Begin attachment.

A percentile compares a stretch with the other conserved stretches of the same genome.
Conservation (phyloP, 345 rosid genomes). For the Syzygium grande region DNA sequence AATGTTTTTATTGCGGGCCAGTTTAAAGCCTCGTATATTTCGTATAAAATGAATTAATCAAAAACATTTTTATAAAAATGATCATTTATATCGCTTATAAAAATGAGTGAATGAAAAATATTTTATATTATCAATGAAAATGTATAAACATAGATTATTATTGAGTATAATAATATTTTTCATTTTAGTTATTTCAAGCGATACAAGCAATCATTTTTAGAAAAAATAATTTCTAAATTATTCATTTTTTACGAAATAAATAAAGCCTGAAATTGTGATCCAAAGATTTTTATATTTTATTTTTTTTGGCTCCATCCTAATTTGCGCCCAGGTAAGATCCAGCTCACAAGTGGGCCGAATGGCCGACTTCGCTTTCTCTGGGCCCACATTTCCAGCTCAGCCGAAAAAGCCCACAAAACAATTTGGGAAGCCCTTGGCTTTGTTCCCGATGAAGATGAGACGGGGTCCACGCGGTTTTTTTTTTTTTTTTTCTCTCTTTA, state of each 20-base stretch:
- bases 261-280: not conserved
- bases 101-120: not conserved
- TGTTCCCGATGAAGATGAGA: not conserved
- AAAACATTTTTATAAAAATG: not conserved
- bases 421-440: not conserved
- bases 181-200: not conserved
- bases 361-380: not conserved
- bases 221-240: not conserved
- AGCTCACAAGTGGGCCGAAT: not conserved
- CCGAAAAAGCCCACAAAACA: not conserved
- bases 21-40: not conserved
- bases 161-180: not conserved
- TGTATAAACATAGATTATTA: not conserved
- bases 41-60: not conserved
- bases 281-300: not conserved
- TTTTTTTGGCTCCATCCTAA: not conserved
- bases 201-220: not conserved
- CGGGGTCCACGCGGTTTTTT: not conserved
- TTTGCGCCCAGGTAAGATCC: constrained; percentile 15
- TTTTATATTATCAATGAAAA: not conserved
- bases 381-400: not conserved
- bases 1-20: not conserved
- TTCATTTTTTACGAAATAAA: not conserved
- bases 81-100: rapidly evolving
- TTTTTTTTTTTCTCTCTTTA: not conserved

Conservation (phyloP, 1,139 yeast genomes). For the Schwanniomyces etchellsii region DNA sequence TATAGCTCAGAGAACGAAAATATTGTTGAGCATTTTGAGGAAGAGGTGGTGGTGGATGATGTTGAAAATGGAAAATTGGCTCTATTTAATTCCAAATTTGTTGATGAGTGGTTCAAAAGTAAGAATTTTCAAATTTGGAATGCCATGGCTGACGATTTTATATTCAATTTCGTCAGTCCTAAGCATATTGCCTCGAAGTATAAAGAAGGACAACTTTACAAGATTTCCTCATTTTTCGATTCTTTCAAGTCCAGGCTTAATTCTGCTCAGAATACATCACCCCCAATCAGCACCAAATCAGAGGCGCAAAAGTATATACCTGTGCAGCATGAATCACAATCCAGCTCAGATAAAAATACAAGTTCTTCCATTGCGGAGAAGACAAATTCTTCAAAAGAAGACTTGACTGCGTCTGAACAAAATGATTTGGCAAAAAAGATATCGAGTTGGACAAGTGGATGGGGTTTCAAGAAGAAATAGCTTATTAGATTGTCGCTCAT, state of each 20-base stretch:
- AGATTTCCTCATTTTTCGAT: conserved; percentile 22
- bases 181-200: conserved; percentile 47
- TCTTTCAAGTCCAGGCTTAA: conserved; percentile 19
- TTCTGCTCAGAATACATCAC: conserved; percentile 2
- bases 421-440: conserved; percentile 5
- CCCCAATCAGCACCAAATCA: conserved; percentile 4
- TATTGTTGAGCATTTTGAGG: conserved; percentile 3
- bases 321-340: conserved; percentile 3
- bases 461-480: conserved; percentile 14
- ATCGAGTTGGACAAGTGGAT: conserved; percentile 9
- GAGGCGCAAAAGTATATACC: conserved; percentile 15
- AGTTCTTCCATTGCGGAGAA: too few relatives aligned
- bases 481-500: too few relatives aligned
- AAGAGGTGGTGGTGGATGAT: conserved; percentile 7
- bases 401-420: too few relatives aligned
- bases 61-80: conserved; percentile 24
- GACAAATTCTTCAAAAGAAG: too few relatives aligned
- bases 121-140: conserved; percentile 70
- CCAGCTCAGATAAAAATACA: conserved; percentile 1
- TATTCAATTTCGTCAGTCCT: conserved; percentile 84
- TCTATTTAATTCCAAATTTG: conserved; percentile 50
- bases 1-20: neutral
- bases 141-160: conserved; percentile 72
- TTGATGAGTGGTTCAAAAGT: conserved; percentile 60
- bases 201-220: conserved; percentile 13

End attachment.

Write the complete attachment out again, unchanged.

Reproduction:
A percentile compares a stretch with the other conserved stretches of the same genome.
Conservation (phyloP, 345 rosid genomes). For the Syzygium grande region DNA sequence AATGTTTTTATTGCGGGCCAGTTTAAAGCCTCGTATATTTCGTATAAAATGAATTAATCAAAAACATTTTTATAAAAATGATCATTTATATCGCTTATAAAAATGAGTGAATGAAAAATATTTTATATTATCAATGAAAATGTATAAACATAGATTATTATTGAGTATAATAATATTTTTCATTTTAGTTATTTCAAGCGATACAAGCAATCATTTTTAGAAAAAATAATTTCTAAATTATTCATTTTTTACGAAATAAATAAAGCCTGAAATTGTGATCCAAAGATTTTTATATTTTATTTTTTTTGGCTCCATCCTAATTTGCGCCCAGGTAAGATCCAGCTCACAAGTGGGCCGAATGGCCGACTTCGCTTTCTCTGGGCCCACATTTCCAGCTCAGCCGAAAAAGCCCACAAAACAATTTGGGAAGCCCTTGGCTTTGTTCCCGATGAAGATGAGACGGGGTCCACGCGGTTTTTTTTTTTTTTTTTCTCTCTTTA, state of each 20-base stretch:
- bases 261-280: not conserved
- bases 101-120: not conserved
- TGTTCCCGATGAAGATGAGA: not conserved
- AAAACATTTTTATAAAAATG: not conserved
- bases 421-440: not conserved
- bases 181-200: not conserved
- bases 361-380: not conserved
- bases 221-240: not conserved
- AGCTCACAAGTGGGCCGAAT: not conserved
- CCGAAAAAGCCCACAAAACA: not conserved
- bases 21-40: not conserved
- bases 161-180: not conserved
- TGTATAAACATAGATTATTA: not conserved
- bases 41-60: not conserved
- bases 281-300: not conserved
- TTTTTTTGGCTCCATCCTAA: not conserved
- bases 201-220: not conserved
- CGGGGTCCACGCGGTTTTTT: not conserved
- TTTGCGCCCAGGTAAGATCC: constrained; percentile 15
- TTTTATATTATCAATGAAAA: not conserved
- bases 381-400: not conserved
- bases 1-20: not conserved
- TTCATTTTTTACGAAATAAA: not conserved
- bases 81-100: rapidly evolving
- TTTTTTTTTTTCTCTCTTTA: not conserved

Conservation (phyloP, 1,139 yeast genomes). For the Schwanniomyces etchellsii region DNA sequence TATAGCTCAGAGAACGAAAATATTGTTGAGCATTTTGAGGAAGAGGTGGTGGTGGATGATGTTGAAAATGGAAAATTGGCTCTATTTAATTCCAAATTTGTTGATGAGTGGTTCAAAAGTAAGAATTTTCAAATTTGGAATGCCATGGCTGACGATTTTATATTCAATTTCGTCAGTCCTAAGCATATTGCCTCGAAGTATAAAGAAGGACAACTTTACAAGATTTCCTCATTTTTCGATTCTTTCAAGTCCAGGCTTAATTCTGCTCAGAATACATCACCCCCAATCAGCACCAAATCAGAGGCGCAAAAGTATATACCTGTGCAGCATGAATCACAATCCAGCTCAGATAAAAATACAAGTTCTTCCATTGCGGAGAAGACAAATTCTTCAAAAGAAGACTTGACTGCGTCTGAACAAAATGATTTGGCAAAAAAGATATCGAGTTGGACAAGTGGATGGGGTTTCAAGAAGAAATAGCTTATTAGATTGTCGCTCAT, state of each 20-base stretch:
- AGATTTCCTCATTTTTCGAT: conserved; percentile 22
- bases 181-200: conserved; percentile 47
- TCTTTCAAGTCCAGGCTTAA: conserved; percentile 19
- TTCTGCTCAGAATACATCAC: conserved; percentile 2
- bases 421-440: conserved; percentile 5
- CCCCAATCAGCACCAAATCA: conserved; percentile 4
- TATTGTTGAGCATTTTGAGG: conserved; percentile 3
- bases 321-340: conserved; percentile 3
- bases 461-480: conserved; percentile 14
- ATCGAGTTGGACAAGTGGAT: conserved; percentile 9
- GAGGCGCAAAAGTATATACC: conserved; percentile 15
- AGTTCTTCCATTGCGGAGAA: too few relatives aligned
- bases 481-500: too few relatives aligned
- AAGAGGTGGTGGTGGATGAT: conserved; percentile 7
- bases 401-420: too few relatives aligned
- bases 61-80: conserved; percentile 24
- GACAAATTCTTCAAAAGAAG: too few relatives aligned
- bases 121-140: conserved; percentile 70
- CCAGCTCAGATAAAAATACA: conserved; percentile 1
- TATTCAATTTCGTCAGTCCT: conserved; percentile 84
- TCTATTTAATTCCAAATTTG: conserved; percentile 50
- bases 1-20: neutral
- bases 141-160: conserved; percentile 72
- TTGATGAGTGGTTCAAAAGT: conserved; percentile 60
- bases 201-220: conserved; percentile 13